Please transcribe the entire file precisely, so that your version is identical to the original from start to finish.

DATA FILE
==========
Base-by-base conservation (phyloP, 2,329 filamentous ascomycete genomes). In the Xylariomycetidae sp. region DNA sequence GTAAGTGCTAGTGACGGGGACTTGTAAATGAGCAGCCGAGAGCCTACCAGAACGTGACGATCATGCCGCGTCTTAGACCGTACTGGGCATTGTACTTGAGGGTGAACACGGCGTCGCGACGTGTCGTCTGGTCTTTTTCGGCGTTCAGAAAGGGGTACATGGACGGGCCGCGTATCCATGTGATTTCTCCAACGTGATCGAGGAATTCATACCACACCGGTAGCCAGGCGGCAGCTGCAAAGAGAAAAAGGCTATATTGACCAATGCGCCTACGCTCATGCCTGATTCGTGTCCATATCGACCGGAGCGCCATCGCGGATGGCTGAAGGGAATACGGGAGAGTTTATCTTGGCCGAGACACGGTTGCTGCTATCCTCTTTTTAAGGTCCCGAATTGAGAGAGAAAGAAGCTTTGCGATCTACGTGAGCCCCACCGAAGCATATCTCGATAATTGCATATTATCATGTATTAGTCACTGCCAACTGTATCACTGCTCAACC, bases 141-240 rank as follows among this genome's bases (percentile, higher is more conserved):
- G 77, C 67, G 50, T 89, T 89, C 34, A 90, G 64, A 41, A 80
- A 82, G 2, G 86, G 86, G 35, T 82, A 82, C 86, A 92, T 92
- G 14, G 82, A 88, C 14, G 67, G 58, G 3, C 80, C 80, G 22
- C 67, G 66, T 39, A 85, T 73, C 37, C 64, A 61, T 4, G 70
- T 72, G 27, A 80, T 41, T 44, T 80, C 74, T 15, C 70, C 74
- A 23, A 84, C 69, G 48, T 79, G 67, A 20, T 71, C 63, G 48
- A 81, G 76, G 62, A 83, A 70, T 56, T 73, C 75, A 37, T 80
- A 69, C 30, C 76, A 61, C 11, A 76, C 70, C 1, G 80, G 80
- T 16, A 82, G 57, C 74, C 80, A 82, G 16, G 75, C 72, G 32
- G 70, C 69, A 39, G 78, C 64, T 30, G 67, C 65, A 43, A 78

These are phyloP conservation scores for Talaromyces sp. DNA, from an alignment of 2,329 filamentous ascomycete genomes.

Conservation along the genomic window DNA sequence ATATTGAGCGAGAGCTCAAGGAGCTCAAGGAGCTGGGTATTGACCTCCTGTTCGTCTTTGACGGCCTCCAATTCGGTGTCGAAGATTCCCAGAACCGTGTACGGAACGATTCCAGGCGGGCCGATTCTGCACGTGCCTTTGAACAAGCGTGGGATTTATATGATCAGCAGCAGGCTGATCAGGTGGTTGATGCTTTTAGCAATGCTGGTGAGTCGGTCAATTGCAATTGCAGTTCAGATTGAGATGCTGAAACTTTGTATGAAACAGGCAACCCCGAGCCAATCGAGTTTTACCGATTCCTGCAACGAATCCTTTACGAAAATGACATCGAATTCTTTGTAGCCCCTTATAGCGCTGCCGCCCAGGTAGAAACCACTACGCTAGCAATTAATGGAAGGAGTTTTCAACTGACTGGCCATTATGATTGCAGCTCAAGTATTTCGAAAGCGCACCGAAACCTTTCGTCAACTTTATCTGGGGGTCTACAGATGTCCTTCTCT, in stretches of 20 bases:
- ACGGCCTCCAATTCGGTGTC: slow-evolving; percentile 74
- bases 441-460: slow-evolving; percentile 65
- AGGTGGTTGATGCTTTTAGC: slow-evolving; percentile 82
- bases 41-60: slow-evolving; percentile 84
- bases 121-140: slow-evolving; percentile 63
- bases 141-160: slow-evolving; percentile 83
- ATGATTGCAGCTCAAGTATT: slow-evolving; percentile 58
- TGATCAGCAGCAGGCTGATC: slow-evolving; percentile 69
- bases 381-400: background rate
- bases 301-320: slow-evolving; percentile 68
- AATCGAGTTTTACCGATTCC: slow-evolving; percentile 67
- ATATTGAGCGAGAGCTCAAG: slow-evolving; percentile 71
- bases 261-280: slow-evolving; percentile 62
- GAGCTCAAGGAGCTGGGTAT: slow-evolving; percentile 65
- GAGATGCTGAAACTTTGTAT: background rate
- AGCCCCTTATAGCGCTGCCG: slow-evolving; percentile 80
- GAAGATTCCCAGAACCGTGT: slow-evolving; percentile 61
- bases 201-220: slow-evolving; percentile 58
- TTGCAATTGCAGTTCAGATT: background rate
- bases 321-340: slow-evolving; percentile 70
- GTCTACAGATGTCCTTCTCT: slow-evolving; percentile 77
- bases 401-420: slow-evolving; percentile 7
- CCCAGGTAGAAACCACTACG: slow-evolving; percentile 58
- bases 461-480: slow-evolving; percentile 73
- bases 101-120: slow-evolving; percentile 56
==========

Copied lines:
Base-by-base conservation (phyloP, 2,329 filamentous ascomycete genomes). In the Xylariomycetidae sp. region DNA sequence GTAAGTGCTAGTGACGGGGACTTGTAAATGAGCAGCCGAGAGCCTACCAGAACGTGACGATCATGCCGCGTCTTAGACCGTACTGGGCATTGTACTTGAGGGTGAACACGGCGTCGCGACGTGTCGTCTGGTCTTTTTCGGCGTTCAGAAAGGGGTACATGGACGGGCCGCGTATCCATGTGATTTCTCCAACGTGATCGAGGAATTCATACCACACCGGTAGCCAGGCGGCAGCTGCAAAGAGAAAAAGGCTATATTGACCAATGCGCCTACGCTCATGCCTGATTCGTGTCCATATCGACCGGAGCGCCATCGCGGATGGCTGAAGGGAATACGGGAGAGTTTATCTTGGCCGAGACACGGTTGCTGCTATCCTCTTTTTAAGGTCCCGAATTGAGAGAGAAAGAAGCTTTGCGATCTACGTGAGCCCCACCGAAGCATATCTCGATAATTGCATATTATCATGTATTAGTCACTGCCAACTGTATCACTGCTCAACC, bases 141-240 rank as follows among this genome's bases (percentile, higher is more conserved):
- G 77, C 67, G 50, T 89, T 89, C 34, A 90, G 64, A 41, A 80
- A 82, G 2, G 86, G 86, G 35, T 82, A 82, C 86, A 92, T 92
- G 14, G 82, A 88, C 14, G 67, G 58, G 3, C 80, C 80, G 22
- C 67, G 66, T 39, A 85, T 73, C 37, C 64, A 61, T 4, G 70
- T 72, G 27, A 80, T 41, T 44, T 80, C 74, T 15, C 70, C 74
- A 23, A 84, C 69, G 48, T 79, G 67, A 20, T 71, C 63, G 48
- A 81, G 76, G 62, A 83, A 70, T 56, T 73, C 75, A 37, T 80
- A 69, C 30, C 76, A 61, C 11, A 76, C 70, C 1, G 80, G 80
- T 16, A 82, G 57, C 74, C 80, A 82, G 16, G 75, C 72, G 32
- G 70, C 69, A 39, G 78, C 64, T 30, G 67, C 65, A 43, A 78

These are phyloP conservation scores for Talaromyces sp. DNA, from an alignment of 2,329 filamentous ascomycete genomes.

Conservation along the genomic window DNA sequence ATATTGAGCGAGAGCTCAAGGAGCTCAAGGAGCTGGGTATTGACCTCCTGTTCGTCTTTGACGGCCTCCAATTCGGTGTCGAAGATTCCCAGAACCGTGTACGGAACGATTCCAGGCGGGCCGATTCTGCACGTGCCTTTGAACAAGCGTGGGATTTATATGATCAGCAGCAGGCTGATCAGGTGGTTGATGCTTTTAGCAATGCTGGTGAGTCGGTCAATTGCAATTGCAGTTCAGATTGAGATGCTGAAACTTTGTATGAAACAGGCAACCCCGAGCCAATCGAGTTTTACCGATTCCTGCAACGAATCCTTTACGAAAATGACATCGAATTCTTTGTAGCCCCTTATAGCGCTGCCGCCCAGGTAGAAACCACTACGCTAGCAATTAATGGAAGGAGTTTTCAACTGACTGGCCATTATGATTGCAGCTCAAGTATTTCGAAAGCGCACCGAAACCTTTCGTCAACTTTATCTGGGGGTCTACAGATGTCCTTCTCT, in stretches of 20 bases:
- ACGGCCTCCAATTCGGTGTC: slow-evolving; percentile 74
- bases 441-460: slow-evolving; percentile 65
- AGGTGGTTGATGCTTTTAGC: slow-evolving; percentile 82
- bases 41-60: slow-evolving; percentile 84
- bases 121-140: slow-evolving; percentile 63
- bases 141-160: slow-evolving; percentile 83
- ATGATTGCAGCTCAAGTATT: slow-evolving; percentile 58
- TGATCAGCAGCAGGCTGATC: slow-evolving; percentile 69
- bases 381-400: background rate
- bases 301-320: slow-evolving; percentile 68
- AATCGAGTTTTACCGATTCC: slow-evolving; percentile 67
- ATATTGAGCGAGAGCTCAAG: slow-evolving; percentile 71
- bases 261-280: slow-evolving; percentile 62
- GAGCTCAAGGAGCTGGGTAT: slow-evolving; percentile 65
- GAGATGCTGAAACTTTGTAT: background rate
- AGCCCCTTATAGCGCTGCCG: slow-evolving; percentile 80
- GAAGATTCCCAGAACCGTGT: slow-evolving; percentile 61
- bases 201-220: slow-evolving; percentile 58
- TTGCAATTGCAGTTCAGATT: background rate
- bases 321-340: slow-evolving; percentile 70
- GTCTACAGATGTCCTTCTCT: slow-evolving; percentile 77
- bases 401-420: slow-evolving; percentile 7
- CCCAGGTAGAAACCACTACG: slow-evolving; percentile 58
- bases 461-480: slow-evolving; percentile 73
- bases 101-120: slow-evolving; percentile 56